In which Lenny meets a hot half-dwarf
Dunno what happened to my gall-durn diary so I guess I’m startin’ a new one.
If’n you want to know the truth, I think Bettie done took it. Caught her readin’ it the other day’n it was harder’n hell to get it back.
She ain’t talkin’ to me right now, but when I asked her if she done took it, she just glared at me’n smacked her hammer into her hand.
She had her hammer set to fire and flames shot from her palm, but she didn’t flinch. I love her, but she’cn be dag-burned scary.
When yer woman is taller, louder’n scarier than you, life can be a challenge. ‘Specially if’n she’s carryin’ yer baby.
She was ornery before and I liked her that way, but now she’s dag-gum hell-fire. Even a fire-hardened smithy like me’s bound to get scorched.
There’s only one girl I ever met louder than Bettie. Besides the kholoth . . . and my gall-durn mother. Her name was Sandruh.
Dag-gum, it must’ve been a good eighty years ago. I was tryin’ to decide where to put my new shop. I’d been lookin’ at Sampo and Dremald.
But Dremaldria was gettin’ purty stuffy fer dwarves back then and I set my eyes on Razbeck. They was happy to take on dwarves.
I found me a nice border city in Northeast Razbeck right by the Wide River. It was called Kiestra, named after their big arsed mayor.
I remember the first time I done met Mayor Kiestra. I come into town on my wagon, lookin’ fer a place to sell my wares.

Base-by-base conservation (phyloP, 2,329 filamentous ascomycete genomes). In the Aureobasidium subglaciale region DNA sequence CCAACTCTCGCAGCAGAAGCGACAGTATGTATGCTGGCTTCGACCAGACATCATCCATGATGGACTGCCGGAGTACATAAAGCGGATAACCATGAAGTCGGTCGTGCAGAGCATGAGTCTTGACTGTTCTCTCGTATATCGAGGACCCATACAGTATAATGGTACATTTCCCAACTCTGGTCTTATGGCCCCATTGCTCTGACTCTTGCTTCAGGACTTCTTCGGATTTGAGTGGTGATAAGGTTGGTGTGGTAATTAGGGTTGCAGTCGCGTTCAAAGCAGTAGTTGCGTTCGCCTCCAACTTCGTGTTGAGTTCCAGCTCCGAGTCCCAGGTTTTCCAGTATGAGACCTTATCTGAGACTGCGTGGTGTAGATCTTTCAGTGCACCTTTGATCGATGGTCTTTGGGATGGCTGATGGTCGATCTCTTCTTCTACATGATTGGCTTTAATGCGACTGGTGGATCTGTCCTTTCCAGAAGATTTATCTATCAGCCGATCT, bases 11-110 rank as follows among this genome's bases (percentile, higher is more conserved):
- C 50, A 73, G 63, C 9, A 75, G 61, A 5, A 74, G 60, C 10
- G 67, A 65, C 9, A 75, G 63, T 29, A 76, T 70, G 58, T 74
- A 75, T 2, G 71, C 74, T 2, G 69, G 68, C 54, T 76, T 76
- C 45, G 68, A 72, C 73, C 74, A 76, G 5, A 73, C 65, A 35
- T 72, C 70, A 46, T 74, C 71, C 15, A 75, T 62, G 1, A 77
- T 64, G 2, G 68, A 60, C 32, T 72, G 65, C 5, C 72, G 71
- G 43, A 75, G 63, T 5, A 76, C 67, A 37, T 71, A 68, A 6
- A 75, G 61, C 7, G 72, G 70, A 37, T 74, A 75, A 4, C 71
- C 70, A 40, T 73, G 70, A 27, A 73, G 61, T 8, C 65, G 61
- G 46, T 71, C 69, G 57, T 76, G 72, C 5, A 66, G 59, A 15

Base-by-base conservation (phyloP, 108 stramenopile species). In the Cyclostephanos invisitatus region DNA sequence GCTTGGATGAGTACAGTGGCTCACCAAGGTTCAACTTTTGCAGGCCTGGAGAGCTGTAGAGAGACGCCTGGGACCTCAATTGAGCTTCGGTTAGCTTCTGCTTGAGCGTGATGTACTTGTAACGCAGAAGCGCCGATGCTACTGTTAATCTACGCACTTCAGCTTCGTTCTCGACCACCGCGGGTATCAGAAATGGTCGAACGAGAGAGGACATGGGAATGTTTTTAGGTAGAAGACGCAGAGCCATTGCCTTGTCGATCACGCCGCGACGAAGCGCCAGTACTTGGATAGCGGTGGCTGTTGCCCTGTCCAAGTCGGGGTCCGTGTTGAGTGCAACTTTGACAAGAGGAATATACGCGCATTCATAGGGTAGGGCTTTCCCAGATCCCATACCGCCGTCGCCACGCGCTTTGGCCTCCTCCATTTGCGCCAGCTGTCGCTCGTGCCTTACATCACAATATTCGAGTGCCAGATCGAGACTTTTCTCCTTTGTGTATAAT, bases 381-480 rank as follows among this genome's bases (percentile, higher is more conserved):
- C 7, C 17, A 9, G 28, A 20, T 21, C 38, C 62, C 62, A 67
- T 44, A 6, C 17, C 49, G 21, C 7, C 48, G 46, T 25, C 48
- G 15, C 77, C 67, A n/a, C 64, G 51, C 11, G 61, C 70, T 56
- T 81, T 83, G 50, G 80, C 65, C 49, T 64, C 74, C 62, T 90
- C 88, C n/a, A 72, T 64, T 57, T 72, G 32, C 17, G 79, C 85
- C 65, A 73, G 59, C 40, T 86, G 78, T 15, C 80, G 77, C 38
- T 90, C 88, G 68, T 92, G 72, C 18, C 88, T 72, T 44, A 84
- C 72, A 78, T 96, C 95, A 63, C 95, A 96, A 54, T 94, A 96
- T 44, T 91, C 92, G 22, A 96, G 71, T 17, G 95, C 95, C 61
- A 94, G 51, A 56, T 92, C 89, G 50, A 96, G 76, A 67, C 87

Used to do that lots back then. I’d decided to stop adventurin’ fer a while, its a thing I do from time to time.
When you got both adventurnin’ and smithin’ in yer blood, yer constantly pulled both dag-gum ways. I try to do both when I can.
But to really make money as a smithy, you gotta set down roots, ‘least fer a time. Kiestra looked like a durn fine place to set up a forge.
The town was placed at a perfect spot fer growth. They’d set themselves in a spot on the Wide River where the surface current was slow.
The river was wide and deep there, perfect fer fishin’ and they’d set themselves up a large ferry big ‘nuff to take four wagons across.
On top of it all, Kiestra was tryin’ somethin no one’d ever attempted. She was gonna build a dag-burned bridge ‘cross the Wide River.
It was a crazy project, But Kiestra was known as a woman that got stuff done and the city was growin’ so fast folks believed she’cd do it.
The dag-gum King of Razbeck hisself had dug deep into his coffers to fund the town and the bridge project.
Now I know Y’all ain’t never heard of no Wide River bridge. Prolly ain’t never heard of Kiestra neither. That’s partly my fault.
You see, Kiestra had a daughter and she was one of the rarest of half breeds. A gall-durn half-dwarf. Her name was Sandruh.
When I come into town, I thought the place was gonna be special. Farmers was settin’ up homesteads all ‘round’n the market was hotter’n hell.
I started askin’ round and heard of a dag-gum nice spot fer sale right on the main road at the edge of the market.
The edge of the market is a good spot fer a smithy. Folks got to see you comin’ and goin’. They’ll think, maybe I’cn use a good knife.
Then if they leave the market with money in their hand, they’ll stop right in and buy one. Specially if’n the sign says Firegobbler.
Yeah, my family name has a reputation. My grandpappy started it. My father grew it, and dag-blast it, I done a good job with it too.
Anyways, the name just sounds good. Folks see Firegobbler and they think, “Hell, they must be good at the forge.”